The mice were fed these diets beginning at 4 months and then were tested approximately 9-10 months later. Tests included measures of motor coordination, learning ability, memory, and anxious behavior.

The mice who were fed the diets containing 6% and 9% of walnuts demonstrated significant improvement in all areas tested. There was no difference between the mice who ate 6% and 9% walnuts. Mice with Alzheimer's disease typically should decline over time in multiple areas, and yet at the end of the study, the mice who were fed the walnut diet performed similarly to the mice who did not have Alzheimer's disease. 

A Word From Verywell

Several research studies have shown a connection between improved brain health, cognitive functioning and eating nuts. Nuts are also a component of the Mediterranean diet and the MIND diet, both of which have demonstrated a correlation with improved brain health and functioning.

Finally, nuts have also been associated with several other health benefits such as heart health and lower cholesterol levels, so feel free to enjoy them.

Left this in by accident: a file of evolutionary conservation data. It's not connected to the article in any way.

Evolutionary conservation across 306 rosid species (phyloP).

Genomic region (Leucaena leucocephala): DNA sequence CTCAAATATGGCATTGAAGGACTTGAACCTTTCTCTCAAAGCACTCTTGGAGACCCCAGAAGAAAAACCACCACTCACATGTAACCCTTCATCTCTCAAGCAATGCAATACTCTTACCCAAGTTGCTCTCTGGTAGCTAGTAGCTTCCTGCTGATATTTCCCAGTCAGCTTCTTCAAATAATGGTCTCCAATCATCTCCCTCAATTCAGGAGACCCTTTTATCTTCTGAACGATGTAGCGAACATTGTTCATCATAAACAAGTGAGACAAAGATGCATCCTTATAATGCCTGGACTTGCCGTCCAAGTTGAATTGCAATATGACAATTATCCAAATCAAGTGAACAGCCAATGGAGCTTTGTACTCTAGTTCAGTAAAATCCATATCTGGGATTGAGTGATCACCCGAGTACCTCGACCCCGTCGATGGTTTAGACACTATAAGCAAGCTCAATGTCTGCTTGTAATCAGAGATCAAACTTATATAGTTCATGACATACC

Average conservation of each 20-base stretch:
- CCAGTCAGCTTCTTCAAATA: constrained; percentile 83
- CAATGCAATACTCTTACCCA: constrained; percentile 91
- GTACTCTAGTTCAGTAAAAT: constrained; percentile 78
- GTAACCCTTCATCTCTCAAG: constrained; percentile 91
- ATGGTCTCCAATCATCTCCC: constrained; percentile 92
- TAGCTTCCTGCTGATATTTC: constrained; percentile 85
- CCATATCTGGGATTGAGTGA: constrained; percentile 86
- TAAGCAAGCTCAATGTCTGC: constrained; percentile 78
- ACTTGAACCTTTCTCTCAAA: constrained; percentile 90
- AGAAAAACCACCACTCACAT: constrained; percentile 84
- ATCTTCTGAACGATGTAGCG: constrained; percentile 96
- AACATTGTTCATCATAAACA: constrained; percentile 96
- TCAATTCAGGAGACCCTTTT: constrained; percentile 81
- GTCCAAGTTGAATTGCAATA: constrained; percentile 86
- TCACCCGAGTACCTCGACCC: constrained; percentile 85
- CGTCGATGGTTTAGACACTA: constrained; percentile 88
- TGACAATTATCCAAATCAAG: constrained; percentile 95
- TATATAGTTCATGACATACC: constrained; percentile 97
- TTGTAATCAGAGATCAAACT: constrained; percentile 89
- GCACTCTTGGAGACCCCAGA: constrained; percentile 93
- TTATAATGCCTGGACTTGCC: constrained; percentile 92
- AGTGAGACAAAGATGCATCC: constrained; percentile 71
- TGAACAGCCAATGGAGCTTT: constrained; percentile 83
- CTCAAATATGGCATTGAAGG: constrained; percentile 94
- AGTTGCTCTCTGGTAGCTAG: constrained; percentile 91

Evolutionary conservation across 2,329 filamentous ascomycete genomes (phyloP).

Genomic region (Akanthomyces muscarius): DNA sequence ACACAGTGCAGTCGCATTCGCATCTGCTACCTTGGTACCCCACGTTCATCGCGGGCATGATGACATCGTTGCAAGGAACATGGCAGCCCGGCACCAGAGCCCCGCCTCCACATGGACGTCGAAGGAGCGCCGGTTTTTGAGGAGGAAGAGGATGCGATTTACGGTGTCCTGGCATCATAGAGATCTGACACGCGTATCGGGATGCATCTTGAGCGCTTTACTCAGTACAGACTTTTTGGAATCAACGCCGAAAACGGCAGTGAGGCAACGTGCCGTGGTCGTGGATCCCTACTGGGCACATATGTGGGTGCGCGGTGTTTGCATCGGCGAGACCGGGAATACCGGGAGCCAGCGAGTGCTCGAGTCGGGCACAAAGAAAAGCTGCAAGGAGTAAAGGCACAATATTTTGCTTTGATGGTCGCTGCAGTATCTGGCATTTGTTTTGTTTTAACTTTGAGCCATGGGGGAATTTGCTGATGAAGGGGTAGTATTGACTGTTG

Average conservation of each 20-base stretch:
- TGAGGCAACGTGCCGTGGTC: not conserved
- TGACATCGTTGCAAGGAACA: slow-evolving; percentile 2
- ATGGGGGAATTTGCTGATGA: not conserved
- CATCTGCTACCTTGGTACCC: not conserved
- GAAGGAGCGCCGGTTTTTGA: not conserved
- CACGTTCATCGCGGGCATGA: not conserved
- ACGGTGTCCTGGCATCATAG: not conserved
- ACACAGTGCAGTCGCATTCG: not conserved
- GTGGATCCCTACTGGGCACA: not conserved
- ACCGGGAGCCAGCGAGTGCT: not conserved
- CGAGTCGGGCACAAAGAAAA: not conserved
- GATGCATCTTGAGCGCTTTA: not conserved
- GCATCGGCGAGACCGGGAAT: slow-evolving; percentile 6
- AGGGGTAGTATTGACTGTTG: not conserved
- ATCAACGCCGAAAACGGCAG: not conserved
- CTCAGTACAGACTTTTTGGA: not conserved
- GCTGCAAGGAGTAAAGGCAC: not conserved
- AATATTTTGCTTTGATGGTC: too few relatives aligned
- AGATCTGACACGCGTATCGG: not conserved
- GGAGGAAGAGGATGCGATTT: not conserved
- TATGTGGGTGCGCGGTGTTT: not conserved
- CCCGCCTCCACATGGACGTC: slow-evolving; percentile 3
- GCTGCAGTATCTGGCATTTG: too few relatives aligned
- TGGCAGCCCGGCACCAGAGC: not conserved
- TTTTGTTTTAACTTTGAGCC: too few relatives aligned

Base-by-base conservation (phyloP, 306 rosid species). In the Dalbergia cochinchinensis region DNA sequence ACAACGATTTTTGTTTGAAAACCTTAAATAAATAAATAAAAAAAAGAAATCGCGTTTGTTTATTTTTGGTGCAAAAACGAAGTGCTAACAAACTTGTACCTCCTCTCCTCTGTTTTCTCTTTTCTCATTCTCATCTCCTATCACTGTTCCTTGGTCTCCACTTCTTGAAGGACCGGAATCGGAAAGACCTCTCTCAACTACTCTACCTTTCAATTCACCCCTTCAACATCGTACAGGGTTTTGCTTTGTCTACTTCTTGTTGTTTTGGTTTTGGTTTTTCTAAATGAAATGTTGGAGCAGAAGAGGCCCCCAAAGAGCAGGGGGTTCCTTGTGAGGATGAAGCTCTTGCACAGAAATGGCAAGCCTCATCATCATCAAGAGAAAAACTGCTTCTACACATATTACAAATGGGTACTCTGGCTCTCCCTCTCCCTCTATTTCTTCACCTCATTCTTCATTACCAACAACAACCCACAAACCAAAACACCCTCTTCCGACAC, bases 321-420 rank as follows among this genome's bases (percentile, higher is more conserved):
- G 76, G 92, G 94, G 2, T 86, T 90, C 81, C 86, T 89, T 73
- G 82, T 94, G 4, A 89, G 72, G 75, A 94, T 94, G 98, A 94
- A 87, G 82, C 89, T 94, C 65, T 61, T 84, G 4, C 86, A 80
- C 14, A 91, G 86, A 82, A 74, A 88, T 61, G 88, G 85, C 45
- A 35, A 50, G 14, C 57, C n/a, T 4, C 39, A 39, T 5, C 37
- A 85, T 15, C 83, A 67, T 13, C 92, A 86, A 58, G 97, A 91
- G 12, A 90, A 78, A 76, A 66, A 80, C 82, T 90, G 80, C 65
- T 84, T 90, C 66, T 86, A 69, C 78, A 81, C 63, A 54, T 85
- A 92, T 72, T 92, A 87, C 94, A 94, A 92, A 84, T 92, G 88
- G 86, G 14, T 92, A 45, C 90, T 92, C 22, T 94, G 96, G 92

Verywell Health uses only high-quality sources, including peer-reviewed studies, to support the facts within our articles. Read our editorial process to learn more about how we fact-check and keep our content accurate, reliable, and trustworthy.
  • Berk, L, Lohman, E, Bains, G, et al. The FASEB Journal 2017 31:1_supplement,  636.24-636.24. Nuts and Brain Health: Nuts Increase EEG Power Spectral Density (μV&[sup2]) for Delta Frequency (1–3Hz) and Gamma Frequency (31–40 Hz) Associated with Deep Meditation, Empathy, Healing, as well as Neural Synchronization, Enhanced Cognitive Processing, Recall, and Memory All Beneficial For Brain Health.